It is difficult to get therapeutic amounts of fish oil by eating fish alone. Most dietitians will recommend that the consumption of fish be limited to a maximum of two 3-ounce servings of fish a week. Fish is a very protein-rich food, and a high intake of proteins has been shown to cause high levels of uric acid - the prime culprit in the arthritis-like condition known as gout. Gout is a most painful condition which is specifically related to elevated levels of uric acid in the bloodstream which ultimately crystallize and get deposited in cartilage, joints, tendons and surrounding tissues. Eating some fresh fish, though, is definitely worthwhile since it is a healthy choice. Not surprisingly, the same types of fish which, when eaten fresh are also the best sources of the essential dietary fish oil, are also the best sources for making fish oil supplements. These include cold-water fish such as salmon, cod, mackerel, halibut, tuna, and herring. So, since diet alone is not the best source of getting the recommended amount of fish oil, other dietary steps and supplements that reduce uric acid should be considered because they provide the omega-3 without providing the protein. There are benefits of fish oil in treating all types of the disease, because it has natural anti-inflammatory properties.

Clinical trials (randomized) have demonstrated that patients with rheumatoid arthritis who include a daily omega-3 supplement in their regimen experience reduced pain, less morning stiffness and improved joint motility. They were also able to reduce the amount of NSAID drugs and anti-inflammatory drugs they were taking, thereby lessening the damaging effect on the liver that those drugs have been known to cause.

The Type of Fish Oil is Also Important

Many people are looking for an arthritis treatment that is both safe and also effective. Fish oil is worthy of attention, but with such a proliferation of different brands on the shelves, which types are worth consideration? Not just any fish oil will be effective. Make sure that any brand you purchase is ultra-refined to remove the impurities and toxins which are absorbed through fish skin such as mercury, PCBs, and lead. The product should also be rich in omega 3 fatty acids, particularly in ones called DHA (Docosahexaenoic acid) and EPA (Eicosapentaenoic acid). Research has shown that DHA and EPA have more anti-inflammatory properties than the other essential fatty acids.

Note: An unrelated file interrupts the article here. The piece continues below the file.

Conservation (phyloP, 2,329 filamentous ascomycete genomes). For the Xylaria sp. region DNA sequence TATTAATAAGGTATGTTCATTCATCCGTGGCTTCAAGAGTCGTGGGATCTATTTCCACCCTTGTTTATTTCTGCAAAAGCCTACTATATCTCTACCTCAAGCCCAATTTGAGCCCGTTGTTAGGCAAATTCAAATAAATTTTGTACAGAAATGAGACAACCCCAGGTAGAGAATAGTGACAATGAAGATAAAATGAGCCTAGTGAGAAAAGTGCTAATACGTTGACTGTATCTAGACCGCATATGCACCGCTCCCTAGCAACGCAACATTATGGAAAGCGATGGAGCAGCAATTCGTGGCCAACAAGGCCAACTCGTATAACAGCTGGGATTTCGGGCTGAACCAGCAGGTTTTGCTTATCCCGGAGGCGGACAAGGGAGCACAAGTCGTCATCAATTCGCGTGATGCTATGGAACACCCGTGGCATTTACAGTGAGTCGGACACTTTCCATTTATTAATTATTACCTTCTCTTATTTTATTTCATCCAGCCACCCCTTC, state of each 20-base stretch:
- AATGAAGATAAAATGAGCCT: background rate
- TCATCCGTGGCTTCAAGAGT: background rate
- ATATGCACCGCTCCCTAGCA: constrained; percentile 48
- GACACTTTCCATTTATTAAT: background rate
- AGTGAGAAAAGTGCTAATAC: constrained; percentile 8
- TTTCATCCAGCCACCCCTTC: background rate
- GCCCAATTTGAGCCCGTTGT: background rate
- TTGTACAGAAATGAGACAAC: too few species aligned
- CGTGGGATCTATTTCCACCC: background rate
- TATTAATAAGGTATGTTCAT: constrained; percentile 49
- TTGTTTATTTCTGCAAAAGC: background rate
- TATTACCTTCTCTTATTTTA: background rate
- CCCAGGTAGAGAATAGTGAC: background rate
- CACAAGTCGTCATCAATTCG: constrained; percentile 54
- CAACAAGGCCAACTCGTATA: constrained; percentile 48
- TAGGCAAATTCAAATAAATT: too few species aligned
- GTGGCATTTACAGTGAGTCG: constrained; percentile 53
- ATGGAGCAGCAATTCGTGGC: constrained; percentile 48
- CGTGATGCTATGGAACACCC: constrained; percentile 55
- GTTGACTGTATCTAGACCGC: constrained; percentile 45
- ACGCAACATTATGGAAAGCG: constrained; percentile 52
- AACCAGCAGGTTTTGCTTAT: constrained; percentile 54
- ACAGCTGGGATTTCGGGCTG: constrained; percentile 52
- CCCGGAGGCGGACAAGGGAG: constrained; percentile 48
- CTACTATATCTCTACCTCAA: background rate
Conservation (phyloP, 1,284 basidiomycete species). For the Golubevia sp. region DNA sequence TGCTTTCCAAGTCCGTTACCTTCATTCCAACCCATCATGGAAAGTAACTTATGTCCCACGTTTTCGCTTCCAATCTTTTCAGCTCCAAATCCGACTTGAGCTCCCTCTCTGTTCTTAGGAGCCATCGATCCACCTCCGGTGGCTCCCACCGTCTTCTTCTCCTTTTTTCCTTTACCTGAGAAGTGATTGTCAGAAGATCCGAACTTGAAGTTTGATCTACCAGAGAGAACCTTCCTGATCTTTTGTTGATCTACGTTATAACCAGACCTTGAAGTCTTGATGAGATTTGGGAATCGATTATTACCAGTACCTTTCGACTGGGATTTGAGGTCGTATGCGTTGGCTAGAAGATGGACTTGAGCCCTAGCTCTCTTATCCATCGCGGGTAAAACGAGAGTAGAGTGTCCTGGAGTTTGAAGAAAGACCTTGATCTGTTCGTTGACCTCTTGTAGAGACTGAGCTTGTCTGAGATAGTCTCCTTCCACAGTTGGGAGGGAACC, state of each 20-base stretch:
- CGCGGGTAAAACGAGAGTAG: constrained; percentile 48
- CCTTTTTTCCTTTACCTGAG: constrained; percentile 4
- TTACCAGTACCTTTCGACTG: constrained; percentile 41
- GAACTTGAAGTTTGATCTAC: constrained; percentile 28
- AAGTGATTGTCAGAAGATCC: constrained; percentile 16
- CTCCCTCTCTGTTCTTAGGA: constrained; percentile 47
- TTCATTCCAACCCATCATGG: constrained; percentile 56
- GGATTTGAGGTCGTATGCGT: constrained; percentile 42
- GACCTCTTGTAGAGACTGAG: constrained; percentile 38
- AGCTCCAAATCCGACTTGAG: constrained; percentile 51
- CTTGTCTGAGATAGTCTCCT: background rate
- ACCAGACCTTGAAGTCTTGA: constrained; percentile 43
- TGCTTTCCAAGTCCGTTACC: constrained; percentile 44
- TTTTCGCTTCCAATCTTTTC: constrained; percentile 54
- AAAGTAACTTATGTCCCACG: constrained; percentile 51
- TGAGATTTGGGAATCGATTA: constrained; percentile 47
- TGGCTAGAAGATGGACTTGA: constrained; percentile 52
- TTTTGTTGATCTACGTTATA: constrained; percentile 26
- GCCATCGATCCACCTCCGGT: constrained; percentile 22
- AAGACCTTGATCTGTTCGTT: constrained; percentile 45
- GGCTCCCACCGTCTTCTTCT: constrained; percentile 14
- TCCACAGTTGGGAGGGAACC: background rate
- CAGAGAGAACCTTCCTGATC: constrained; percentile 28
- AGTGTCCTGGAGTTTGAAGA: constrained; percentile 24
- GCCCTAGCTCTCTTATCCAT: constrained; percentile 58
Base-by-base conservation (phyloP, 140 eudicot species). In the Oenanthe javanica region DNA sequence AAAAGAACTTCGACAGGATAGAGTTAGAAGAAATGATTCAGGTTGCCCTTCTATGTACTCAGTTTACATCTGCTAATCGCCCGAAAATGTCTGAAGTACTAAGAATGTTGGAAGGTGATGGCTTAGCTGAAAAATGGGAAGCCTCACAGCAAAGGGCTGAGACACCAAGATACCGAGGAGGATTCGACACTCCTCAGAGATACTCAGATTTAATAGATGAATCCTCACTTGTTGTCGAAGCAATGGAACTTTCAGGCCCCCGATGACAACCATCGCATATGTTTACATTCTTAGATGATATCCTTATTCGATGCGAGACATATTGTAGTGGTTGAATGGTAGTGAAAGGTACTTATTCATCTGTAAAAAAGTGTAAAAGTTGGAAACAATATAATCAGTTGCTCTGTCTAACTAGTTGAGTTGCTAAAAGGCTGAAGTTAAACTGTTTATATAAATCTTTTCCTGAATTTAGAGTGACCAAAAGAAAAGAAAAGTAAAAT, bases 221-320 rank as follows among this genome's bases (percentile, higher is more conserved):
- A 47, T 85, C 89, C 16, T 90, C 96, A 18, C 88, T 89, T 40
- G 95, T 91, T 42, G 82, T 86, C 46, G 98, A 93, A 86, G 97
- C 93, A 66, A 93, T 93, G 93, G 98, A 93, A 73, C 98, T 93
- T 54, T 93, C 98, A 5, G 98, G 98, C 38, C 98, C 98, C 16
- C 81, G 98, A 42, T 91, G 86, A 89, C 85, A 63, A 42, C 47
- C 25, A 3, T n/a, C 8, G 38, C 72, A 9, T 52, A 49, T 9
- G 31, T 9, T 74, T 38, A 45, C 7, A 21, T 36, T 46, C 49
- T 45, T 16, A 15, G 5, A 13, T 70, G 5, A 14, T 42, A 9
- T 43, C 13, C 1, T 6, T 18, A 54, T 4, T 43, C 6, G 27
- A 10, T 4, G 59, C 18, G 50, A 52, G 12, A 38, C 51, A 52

Both DHA and EPA inhibit pro-inflammatory cytokines. Cytokines are a vast classification of proteins, some good, some bad, that are produced by the body and serve as chemical messengers between cells. They interact with the cells of the immune system to regulate both inflammatory responses, such as seen in arthritis sufferers, as well as the body's response to infective agents and diseases. DHA and EPA inhibit the inflammatory function of the cytokines by binding themselves to the target immune cells to disrupt their harmful effects.

Several independent tests have shown that a dietary supplement of fish oils (DHA and EPA) rich in Omega 3 fatty acids can result in a significant lessening of chronic pain and joint pain in rheumatoid arthritis sufferers by markedly reducing interleukin-1 beta (which is one of the pro-inflammatory cytokines) creation. They have a positive effect on the immune system and do not foster unwanted side effects such as those seen with anti-inflammatory drugs.

Omega 3 fish oil is only an effective arthritis treatment if it has a high level of anti-inflammatory activity in the body. Consumers are able to find out from the manufacturers themselves what the level of anti-inflammatory is in their products, because the producers can have the level of anti-inflammatory ingredient accurately measured.